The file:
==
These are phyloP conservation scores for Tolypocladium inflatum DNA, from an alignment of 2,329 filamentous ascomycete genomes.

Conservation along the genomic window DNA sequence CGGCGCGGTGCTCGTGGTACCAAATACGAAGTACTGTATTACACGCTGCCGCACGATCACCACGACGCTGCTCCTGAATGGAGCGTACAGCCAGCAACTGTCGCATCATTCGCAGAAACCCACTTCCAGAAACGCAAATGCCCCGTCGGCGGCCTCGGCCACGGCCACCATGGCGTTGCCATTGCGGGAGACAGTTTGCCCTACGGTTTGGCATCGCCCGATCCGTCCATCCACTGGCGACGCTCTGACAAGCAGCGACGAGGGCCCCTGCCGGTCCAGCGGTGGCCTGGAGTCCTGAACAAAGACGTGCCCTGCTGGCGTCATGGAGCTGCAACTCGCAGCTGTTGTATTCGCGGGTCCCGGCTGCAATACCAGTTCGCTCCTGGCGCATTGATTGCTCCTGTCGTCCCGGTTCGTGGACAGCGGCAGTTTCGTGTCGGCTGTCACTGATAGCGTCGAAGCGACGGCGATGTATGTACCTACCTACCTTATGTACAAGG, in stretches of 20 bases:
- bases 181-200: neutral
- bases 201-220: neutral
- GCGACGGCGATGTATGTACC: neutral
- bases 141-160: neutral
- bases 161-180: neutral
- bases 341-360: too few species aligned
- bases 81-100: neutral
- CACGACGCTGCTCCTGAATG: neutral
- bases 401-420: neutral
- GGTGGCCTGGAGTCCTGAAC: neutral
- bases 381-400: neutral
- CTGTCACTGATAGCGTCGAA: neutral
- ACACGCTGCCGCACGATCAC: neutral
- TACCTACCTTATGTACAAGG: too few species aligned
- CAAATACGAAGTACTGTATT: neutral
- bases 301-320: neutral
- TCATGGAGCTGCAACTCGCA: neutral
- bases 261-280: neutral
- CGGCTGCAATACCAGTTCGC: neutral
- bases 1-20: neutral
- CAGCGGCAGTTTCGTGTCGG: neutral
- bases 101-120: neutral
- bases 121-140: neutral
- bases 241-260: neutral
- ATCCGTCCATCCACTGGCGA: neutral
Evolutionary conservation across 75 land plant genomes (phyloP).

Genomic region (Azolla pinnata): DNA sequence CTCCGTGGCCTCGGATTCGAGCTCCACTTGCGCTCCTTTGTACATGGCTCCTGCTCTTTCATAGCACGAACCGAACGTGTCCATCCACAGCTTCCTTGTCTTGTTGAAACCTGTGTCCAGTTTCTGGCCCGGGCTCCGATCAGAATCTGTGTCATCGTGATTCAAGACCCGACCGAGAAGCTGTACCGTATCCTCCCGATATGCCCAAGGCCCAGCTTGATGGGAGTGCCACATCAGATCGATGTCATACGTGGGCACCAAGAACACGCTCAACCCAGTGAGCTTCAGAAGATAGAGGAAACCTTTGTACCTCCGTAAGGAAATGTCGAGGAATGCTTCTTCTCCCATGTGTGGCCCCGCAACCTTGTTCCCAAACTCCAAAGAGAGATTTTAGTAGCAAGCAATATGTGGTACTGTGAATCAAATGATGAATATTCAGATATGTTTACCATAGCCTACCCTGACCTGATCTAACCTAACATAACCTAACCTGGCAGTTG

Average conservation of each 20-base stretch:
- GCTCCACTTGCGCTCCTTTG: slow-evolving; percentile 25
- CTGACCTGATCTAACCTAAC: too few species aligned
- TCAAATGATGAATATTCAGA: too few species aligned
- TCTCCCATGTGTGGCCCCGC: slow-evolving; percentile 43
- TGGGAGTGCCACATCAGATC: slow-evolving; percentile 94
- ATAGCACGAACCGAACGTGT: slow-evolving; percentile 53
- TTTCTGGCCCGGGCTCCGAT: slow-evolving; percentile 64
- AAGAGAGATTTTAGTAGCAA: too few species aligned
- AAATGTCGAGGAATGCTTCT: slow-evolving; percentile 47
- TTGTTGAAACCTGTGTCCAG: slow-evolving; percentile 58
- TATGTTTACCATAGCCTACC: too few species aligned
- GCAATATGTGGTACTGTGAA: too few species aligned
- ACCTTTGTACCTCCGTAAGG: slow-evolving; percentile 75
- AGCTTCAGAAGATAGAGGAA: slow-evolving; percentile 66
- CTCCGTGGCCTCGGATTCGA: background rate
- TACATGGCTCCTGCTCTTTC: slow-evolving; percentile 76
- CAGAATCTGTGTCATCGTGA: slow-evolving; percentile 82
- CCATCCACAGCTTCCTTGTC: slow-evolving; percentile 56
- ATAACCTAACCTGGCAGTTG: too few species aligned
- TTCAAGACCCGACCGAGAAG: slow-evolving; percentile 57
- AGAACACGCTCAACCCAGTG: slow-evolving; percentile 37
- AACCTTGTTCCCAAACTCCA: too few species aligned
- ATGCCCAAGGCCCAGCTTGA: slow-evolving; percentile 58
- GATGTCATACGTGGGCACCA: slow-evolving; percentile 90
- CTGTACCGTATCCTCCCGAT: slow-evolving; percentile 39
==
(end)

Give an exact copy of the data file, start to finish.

These are phyloP conservation scores for Tolypocladium inflatum DNA, from an alignment of 2,329 filamentous ascomycete genomes.

Conservation along the genomic window DNA sequence CGGCGCGGTGCTCGTGGTACCAAATACGAAGTACTGTATTACACGCTGCCGCACGATCACCACGACGCTGCTCCTGAATGGAGCGTACAGCCAGCAACTGTCGCATCATTCGCAGAAACCCACTTCCAGAAACGCAAATGCCCCGTCGGCGGCCTCGGCCACGGCCACCATGGCGTTGCCATTGCGGGAGACAGTTTGCCCTACGGTTTGGCATCGCCCGATCCGTCCATCCACTGGCGACGCTCTGACAAGCAGCGACGAGGGCCCCTGCCGGTCCAGCGGTGGCCTGGAGTCCTGAACAAAGACGTGCCCTGCTGGCGTCATGGAGCTGCAACTCGCAGCTGTTGTATTCGCGGGTCCCGGCTGCAATACCAGTTCGCTCCTGGCGCATTGATTGCTCCTGTCGTCCCGGTTCGTGGACAGCGGCAGTTTCGTGTCGGCTGTCACTGATAGCGTCGAAGCGACGGCGATGTATGTACCTACCTACCTTATGTACAAGG, in stretches of 20 bases:
- bases 181-200: neutral
- bases 201-220: neutral
- GCGACGGCGATGTATGTACC: neutral
- bases 141-160: neutral
- bases 161-180: neutral
- bases 341-360: too few species aligned
- bases 81-100: neutral
- CACGACGCTGCTCCTGAATG: neutral
- bases 401-420: neutral
- GGTGGCCTGGAGTCCTGAAC: neutral
- bases 381-400: neutral
- CTGTCACTGATAGCGTCGAA: neutral
- ACACGCTGCCGCACGATCAC: neutral
- TACCTACCTTATGTACAAGG: too few species aligned
- CAAATACGAAGTACTGTATT: neutral
- bases 301-320: neutral
- TCATGGAGCTGCAACTCGCA: neutral
- bases 261-280: neutral
- CGGCTGCAATACCAGTTCGC: neutral
- bases 1-20: neutral
- CAGCGGCAGTTTCGTGTCGG: neutral
- bases 101-120: neutral
- bases 121-140: neutral
- bases 241-260: neutral
- ATCCGTCCATCCACTGGCGA: neutral
Evolutionary conservation across 75 land plant genomes (phyloP).

Genomic region (Azolla pinnata): DNA sequence CTCCGTGGCCTCGGATTCGAGCTCCACTTGCGCTCCTTTGTACATGGCTCCTGCTCTTTCATAGCACGAACCGAACGTGTCCATCCACAGCTTCCTTGTCTTGTTGAAACCTGTGTCCAGTTTCTGGCCCGGGCTCCGATCAGAATCTGTGTCATCGTGATTCAAGACCCGACCGAGAAGCTGTACCGTATCCTCCCGATATGCCCAAGGCCCAGCTTGATGGGAGTGCCACATCAGATCGATGTCATACGTGGGCACCAAGAACACGCTCAACCCAGTGAGCTTCAGAAGATAGAGGAAACCTTTGTACCTCCGTAAGGAAATGTCGAGGAATGCTTCTTCTCCCATGTGTGGCCCCGCAACCTTGTTCCCAAACTCCAAAGAGAGATTTTAGTAGCAAGCAATATGTGGTACTGTGAATCAAATGATGAATATTCAGATATGTTTACCATAGCCTACCCTGACCTGATCTAACCTAACATAACCTAACCTGGCAGTTG

Average conservation of each 20-base stretch:
- GCTCCACTTGCGCTCCTTTG: slow-evolving; percentile 25
- CTGACCTGATCTAACCTAAC: too few species aligned
- TCAAATGATGAATATTCAGA: too few species aligned
- TCTCCCATGTGTGGCCCCGC: slow-evolving; percentile 43
- TGGGAGTGCCACATCAGATC: slow-evolving; percentile 94
- ATAGCACGAACCGAACGTGT: slow-evolving; percentile 53
- TTTCTGGCCCGGGCTCCGAT: slow-evolving; percentile 64
- AAGAGAGATTTTAGTAGCAA: too few species aligned
- AAATGTCGAGGAATGCTTCT: slow-evolving; percentile 47
- TTGTTGAAACCTGTGTCCAG: slow-evolving; percentile 58
- TATGTTTACCATAGCCTACC: too few species aligned
- GCAATATGTGGTACTGTGAA: too few species aligned
- ACCTTTGTACCTCCGTAAGG: slow-evolving; percentile 75
- AGCTTCAGAAGATAGAGGAA: slow-evolving; percentile 66
- CTCCGTGGCCTCGGATTCGA: background rate
- TACATGGCTCCTGCTCTTTC: slow-evolving; percentile 76
- CAGAATCTGTGTCATCGTGA: slow-evolving; percentile 82
- CCATCCACAGCTTCCTTGTC: slow-evolving; percentile 56
- ATAACCTAACCTGGCAGTTG: too few species aligned
- TTCAAGACCCGACCGAGAAG: slow-evolving; percentile 57
- AGAACACGCTCAACCCAGTG: slow-evolving; percentile 37
- AACCTTGTTCCCAAACTCCA: too few species aligned
- ATGCCCAAGGCCCAGCTTGA: slow-evolving; percentile 58
- GATGTCATACGTGGGCACCA: slow-evolving; percentile 90
- CTGTACCGTATCCTCCCGAT: slow-evolving; percentile 39